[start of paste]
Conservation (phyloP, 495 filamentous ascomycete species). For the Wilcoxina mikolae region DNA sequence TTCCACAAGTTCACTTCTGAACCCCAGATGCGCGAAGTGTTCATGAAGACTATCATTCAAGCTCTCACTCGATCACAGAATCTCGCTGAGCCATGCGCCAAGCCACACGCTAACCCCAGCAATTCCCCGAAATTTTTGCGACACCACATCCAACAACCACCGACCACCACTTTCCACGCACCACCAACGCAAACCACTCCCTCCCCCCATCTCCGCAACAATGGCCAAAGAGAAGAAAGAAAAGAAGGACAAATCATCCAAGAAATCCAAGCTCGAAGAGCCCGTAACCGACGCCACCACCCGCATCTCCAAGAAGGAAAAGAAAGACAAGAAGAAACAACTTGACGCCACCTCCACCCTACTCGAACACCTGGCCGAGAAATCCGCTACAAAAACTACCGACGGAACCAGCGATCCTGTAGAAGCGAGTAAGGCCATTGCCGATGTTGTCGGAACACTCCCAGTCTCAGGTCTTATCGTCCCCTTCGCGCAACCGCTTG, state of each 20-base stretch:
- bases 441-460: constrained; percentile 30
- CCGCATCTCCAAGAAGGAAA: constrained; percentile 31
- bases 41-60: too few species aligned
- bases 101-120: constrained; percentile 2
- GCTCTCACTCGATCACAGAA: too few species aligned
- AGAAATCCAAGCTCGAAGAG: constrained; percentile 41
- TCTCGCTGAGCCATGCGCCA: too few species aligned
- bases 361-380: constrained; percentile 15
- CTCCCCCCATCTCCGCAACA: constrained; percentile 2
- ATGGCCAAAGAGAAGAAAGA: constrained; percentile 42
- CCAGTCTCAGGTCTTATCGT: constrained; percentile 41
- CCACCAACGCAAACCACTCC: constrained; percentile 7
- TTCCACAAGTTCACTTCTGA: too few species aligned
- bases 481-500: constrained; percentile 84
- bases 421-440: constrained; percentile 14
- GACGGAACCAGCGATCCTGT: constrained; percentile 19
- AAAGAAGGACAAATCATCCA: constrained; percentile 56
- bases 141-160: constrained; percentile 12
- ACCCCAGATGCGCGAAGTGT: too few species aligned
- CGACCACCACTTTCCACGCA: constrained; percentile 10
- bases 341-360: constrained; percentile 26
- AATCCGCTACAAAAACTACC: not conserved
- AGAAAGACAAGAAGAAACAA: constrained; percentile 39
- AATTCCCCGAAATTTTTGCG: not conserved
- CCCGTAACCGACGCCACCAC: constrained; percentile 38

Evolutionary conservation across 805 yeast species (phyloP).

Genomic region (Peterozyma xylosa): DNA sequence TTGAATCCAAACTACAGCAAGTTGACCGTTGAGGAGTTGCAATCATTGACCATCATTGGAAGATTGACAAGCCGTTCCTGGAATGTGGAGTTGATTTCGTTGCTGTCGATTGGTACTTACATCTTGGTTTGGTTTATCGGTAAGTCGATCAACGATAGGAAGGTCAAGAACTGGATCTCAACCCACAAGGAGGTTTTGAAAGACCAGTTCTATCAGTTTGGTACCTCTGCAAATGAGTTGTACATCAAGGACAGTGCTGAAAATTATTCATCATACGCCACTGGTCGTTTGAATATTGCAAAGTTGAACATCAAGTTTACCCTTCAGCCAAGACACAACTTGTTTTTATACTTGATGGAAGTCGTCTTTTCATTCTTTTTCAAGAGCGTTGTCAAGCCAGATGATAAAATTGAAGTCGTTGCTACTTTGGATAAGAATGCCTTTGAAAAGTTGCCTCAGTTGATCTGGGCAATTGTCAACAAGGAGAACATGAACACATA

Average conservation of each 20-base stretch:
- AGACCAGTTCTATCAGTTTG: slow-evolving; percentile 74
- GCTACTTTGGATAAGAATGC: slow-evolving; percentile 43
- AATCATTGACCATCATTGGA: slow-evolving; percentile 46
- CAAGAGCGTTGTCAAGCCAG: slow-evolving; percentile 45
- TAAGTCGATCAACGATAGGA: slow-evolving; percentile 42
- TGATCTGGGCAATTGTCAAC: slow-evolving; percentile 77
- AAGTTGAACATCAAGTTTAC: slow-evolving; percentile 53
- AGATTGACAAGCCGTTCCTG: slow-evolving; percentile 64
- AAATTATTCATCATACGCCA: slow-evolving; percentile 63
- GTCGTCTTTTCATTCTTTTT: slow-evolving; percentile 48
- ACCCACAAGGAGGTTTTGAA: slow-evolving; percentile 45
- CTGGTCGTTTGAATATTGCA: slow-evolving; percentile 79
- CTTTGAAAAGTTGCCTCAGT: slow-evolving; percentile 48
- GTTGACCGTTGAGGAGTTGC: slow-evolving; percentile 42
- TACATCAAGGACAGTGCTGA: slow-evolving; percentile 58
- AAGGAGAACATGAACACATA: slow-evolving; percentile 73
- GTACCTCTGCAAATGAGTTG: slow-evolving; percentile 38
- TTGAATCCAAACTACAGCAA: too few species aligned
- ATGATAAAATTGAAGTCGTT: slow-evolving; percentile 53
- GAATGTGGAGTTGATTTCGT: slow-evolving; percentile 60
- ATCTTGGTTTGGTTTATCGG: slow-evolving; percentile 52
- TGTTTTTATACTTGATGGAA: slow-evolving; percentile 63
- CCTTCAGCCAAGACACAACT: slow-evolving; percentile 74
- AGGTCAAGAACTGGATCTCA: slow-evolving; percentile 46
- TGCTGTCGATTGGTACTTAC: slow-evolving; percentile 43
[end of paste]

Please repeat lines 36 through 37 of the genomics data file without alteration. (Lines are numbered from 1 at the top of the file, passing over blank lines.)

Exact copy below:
- AAGTTGAACATCAAGTTTAC: slow-evolving; percentile 53
- AGATTGACAAGCCGTTCCTG: slow-evolving; percentile 64